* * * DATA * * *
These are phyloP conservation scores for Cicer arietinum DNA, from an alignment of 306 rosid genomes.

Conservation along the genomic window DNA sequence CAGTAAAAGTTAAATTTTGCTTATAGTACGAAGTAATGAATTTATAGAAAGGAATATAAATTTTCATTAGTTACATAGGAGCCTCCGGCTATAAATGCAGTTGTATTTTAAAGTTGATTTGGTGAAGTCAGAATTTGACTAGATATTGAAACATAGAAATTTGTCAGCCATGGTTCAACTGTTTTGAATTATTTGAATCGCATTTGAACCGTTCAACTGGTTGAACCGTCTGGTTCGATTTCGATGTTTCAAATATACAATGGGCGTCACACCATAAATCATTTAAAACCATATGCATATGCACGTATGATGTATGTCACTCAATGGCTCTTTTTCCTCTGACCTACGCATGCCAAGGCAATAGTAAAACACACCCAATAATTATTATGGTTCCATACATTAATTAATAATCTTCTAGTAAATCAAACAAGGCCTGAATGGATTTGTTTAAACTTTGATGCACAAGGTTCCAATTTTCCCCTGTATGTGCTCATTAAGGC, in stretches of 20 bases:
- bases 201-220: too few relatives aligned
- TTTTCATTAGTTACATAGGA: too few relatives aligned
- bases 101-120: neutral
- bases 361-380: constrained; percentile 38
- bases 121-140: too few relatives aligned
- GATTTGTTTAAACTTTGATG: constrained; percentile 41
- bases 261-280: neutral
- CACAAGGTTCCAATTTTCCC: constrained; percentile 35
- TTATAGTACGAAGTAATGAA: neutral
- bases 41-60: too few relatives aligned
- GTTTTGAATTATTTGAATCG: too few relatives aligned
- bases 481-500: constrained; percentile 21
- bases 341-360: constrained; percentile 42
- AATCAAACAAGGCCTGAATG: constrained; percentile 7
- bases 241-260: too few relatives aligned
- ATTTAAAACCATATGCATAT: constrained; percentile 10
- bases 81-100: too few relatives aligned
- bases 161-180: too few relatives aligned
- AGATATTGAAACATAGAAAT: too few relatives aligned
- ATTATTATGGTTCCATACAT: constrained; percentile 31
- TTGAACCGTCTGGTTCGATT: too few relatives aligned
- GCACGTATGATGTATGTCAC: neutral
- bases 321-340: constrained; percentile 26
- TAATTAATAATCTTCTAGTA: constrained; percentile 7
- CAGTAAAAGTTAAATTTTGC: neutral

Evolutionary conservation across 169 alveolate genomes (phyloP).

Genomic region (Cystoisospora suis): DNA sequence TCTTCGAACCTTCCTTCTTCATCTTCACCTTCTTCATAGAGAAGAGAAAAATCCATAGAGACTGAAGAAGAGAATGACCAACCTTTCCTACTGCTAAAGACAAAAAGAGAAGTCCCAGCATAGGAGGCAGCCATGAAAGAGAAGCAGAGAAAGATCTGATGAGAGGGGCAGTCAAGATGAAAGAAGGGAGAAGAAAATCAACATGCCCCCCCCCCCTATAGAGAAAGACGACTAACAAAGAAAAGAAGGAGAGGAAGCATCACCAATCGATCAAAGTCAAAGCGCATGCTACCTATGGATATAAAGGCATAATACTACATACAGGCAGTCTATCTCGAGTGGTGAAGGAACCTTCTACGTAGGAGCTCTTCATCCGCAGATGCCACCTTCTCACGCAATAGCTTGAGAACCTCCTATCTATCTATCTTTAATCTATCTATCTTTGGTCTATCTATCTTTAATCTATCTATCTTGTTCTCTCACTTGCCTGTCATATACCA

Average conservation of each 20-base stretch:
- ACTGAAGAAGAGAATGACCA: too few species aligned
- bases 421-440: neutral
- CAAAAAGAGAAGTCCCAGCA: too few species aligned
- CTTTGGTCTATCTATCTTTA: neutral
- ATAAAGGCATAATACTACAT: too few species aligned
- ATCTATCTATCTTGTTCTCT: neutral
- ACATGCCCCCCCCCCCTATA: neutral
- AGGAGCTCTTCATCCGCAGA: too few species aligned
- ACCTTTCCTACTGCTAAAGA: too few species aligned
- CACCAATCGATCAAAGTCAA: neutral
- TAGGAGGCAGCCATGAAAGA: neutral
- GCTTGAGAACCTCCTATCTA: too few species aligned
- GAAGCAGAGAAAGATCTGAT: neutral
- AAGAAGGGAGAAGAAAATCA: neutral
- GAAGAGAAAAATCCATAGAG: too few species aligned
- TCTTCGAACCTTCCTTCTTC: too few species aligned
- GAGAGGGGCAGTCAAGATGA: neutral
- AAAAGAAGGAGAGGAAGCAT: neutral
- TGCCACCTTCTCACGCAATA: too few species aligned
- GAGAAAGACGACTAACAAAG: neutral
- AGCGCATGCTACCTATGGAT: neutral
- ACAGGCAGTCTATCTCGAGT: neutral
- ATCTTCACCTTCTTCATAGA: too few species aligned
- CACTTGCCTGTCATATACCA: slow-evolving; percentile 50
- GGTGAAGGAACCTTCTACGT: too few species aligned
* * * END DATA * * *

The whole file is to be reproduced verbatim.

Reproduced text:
These are phyloP conservation scores for Cicer arietinum DNA, from an alignment of 306 rosid genomes.

Conservation along the genomic window DNA sequence CAGTAAAAGTTAAATTTTGCTTATAGTACGAAGTAATGAATTTATAGAAAGGAATATAAATTTTCATTAGTTACATAGGAGCCTCCGGCTATAAATGCAGTTGTATTTTAAAGTTGATTTGGTGAAGTCAGAATTTGACTAGATATTGAAACATAGAAATTTGTCAGCCATGGTTCAACTGTTTTGAATTATTTGAATCGCATTTGAACCGTTCAACTGGTTGAACCGTCTGGTTCGATTTCGATGTTTCAAATATACAATGGGCGTCACACCATAAATCATTTAAAACCATATGCATATGCACGTATGATGTATGTCACTCAATGGCTCTTTTTCCTCTGACCTACGCATGCCAAGGCAATAGTAAAACACACCCAATAATTATTATGGTTCCATACATTAATTAATAATCTTCTAGTAAATCAAACAAGGCCTGAATGGATTTGTTTAAACTTTGATGCACAAGGTTCCAATTTTCCCCTGTATGTGCTCATTAAGGC, in stretches of 20 bases:
- bases 201-220: too few relatives aligned
- TTTTCATTAGTTACATAGGA: too few relatives aligned
- bases 101-120: neutral
- bases 361-380: constrained; percentile 38
- bases 121-140: too few relatives aligned
- GATTTGTTTAAACTTTGATG: constrained; percentile 41
- bases 261-280: neutral
- CACAAGGTTCCAATTTTCCC: constrained; percentile 35
- TTATAGTACGAAGTAATGAA: neutral
- bases 41-60: too few relatives aligned
- GTTTTGAATTATTTGAATCG: too few relatives aligned
- bases 481-500: constrained; percentile 21
- bases 341-360: constrained; percentile 42
- AATCAAACAAGGCCTGAATG: constrained; percentile 7
- bases 241-260: too few relatives aligned
- ATTTAAAACCATATGCATAT: constrained; percentile 10
- bases 81-100: too few relatives aligned
- bases 161-180: too few relatives aligned
- AGATATTGAAACATAGAAAT: too few relatives aligned
- ATTATTATGGTTCCATACAT: constrained; percentile 31
- TTGAACCGTCTGGTTCGATT: too few relatives aligned
- GCACGTATGATGTATGTCAC: neutral
- bases 321-340: constrained; percentile 26
- TAATTAATAATCTTCTAGTA: constrained; percentile 7
- CAGTAAAAGTTAAATTTTGC: neutral

Evolutionary conservation across 169 alveolate genomes (phyloP).

Genomic region (Cystoisospora suis): DNA sequence TCTTCGAACCTTCCTTCTTCATCTTCACCTTCTTCATAGAGAAGAGAAAAATCCATAGAGACTGAAGAAGAGAATGACCAACCTTTCCTACTGCTAAAGACAAAAAGAGAAGTCCCAGCATAGGAGGCAGCCATGAAAGAGAAGCAGAGAAAGATCTGATGAGAGGGGCAGTCAAGATGAAAGAAGGGAGAAGAAAATCAACATGCCCCCCCCCCCTATAGAGAAAGACGACTAACAAAGAAAAGAAGGAGAGGAAGCATCACCAATCGATCAAAGTCAAAGCGCATGCTACCTATGGATATAAAGGCATAATACTACATACAGGCAGTCTATCTCGAGTGGTGAAGGAACCTTCTACGTAGGAGCTCTTCATCCGCAGATGCCACCTTCTCACGCAATAGCTTGAGAACCTCCTATCTATCTATCTTTAATCTATCTATCTTTGGTCTATCTATCTTTAATCTATCTATCTTGTTCTCTCACTTGCCTGTCATATACCA

Average conservation of each 20-base stretch:
- ACTGAAGAAGAGAATGACCA: too few species aligned
- bases 421-440: neutral
- CAAAAAGAGAAGTCCCAGCA: too few species aligned
- CTTTGGTCTATCTATCTTTA: neutral
- ATAAAGGCATAATACTACAT: too few species aligned
- ATCTATCTATCTTGTTCTCT: neutral
- ACATGCCCCCCCCCCCTATA: neutral
- AGGAGCTCTTCATCCGCAGA: too few species aligned
- ACCTTTCCTACTGCTAAAGA: too few species aligned
- CACCAATCGATCAAAGTCAA: neutral
- TAGGAGGCAGCCATGAAAGA: neutral
- GCTTGAGAACCTCCTATCTA: too few species aligned
- GAAGCAGAGAAAGATCTGAT: neutral
- AAGAAGGGAGAAGAAAATCA: neutral
- GAAGAGAAAAATCCATAGAG: too few species aligned
- TCTTCGAACCTTCCTTCTTC: too few species aligned
- GAGAGGGGCAGTCAAGATGA: neutral
- AAAAGAAGGAGAGGAAGCAT: neutral
- TGCCACCTTCTCACGCAATA: too few species aligned
- GAGAAAGACGACTAACAAAG: neutral
- AGCGCATGCTACCTATGGAT: neutral
- ACAGGCAGTCTATCTCGAGT: neutral
- ATCTTCACCTTCTTCATAGA: too few species aligned
- CACTTGCCTGTCATATACCA: slow-evolving; percentile 50
- GGTGAAGGAACCTTCTACGT: too few species aligned